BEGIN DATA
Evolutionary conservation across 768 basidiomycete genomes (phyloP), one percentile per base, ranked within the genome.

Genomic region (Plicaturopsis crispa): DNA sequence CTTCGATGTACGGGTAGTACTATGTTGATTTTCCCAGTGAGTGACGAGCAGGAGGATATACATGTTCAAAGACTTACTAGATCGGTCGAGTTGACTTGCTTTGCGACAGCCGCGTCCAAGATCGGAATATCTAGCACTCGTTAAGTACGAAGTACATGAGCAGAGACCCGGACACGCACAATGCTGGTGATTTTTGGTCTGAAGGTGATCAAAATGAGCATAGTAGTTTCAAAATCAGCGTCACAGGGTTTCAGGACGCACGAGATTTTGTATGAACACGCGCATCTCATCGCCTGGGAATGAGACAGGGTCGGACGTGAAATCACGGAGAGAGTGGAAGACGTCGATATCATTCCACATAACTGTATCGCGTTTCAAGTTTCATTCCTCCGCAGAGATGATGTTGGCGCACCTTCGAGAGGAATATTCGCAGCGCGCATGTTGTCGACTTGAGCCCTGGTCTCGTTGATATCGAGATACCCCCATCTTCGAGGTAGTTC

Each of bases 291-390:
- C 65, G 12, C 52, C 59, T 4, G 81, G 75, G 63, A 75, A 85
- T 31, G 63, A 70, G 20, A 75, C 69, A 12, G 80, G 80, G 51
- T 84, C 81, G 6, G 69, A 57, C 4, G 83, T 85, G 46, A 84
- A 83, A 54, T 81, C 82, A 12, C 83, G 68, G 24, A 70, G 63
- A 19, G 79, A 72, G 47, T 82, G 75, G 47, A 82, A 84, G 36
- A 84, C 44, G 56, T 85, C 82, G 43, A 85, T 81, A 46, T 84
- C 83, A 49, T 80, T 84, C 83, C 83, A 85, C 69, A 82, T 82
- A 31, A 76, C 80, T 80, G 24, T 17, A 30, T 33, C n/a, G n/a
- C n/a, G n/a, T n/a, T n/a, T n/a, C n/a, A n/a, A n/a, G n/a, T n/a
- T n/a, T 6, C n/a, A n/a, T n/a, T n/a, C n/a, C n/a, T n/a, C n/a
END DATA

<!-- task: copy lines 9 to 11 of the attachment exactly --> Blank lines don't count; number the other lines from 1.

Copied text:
- A 84, C 44, G 56, T 85, C 82, G 43, A 85, T 81, A 46, T 84
- C 83, A 49, T 80, T 84, C 83, C 83, A 85, C 69, A 82, T 82
- A 31, A 76, C 80, T 80, G 24, T 17, A 30, T 33, C n/a, G n/a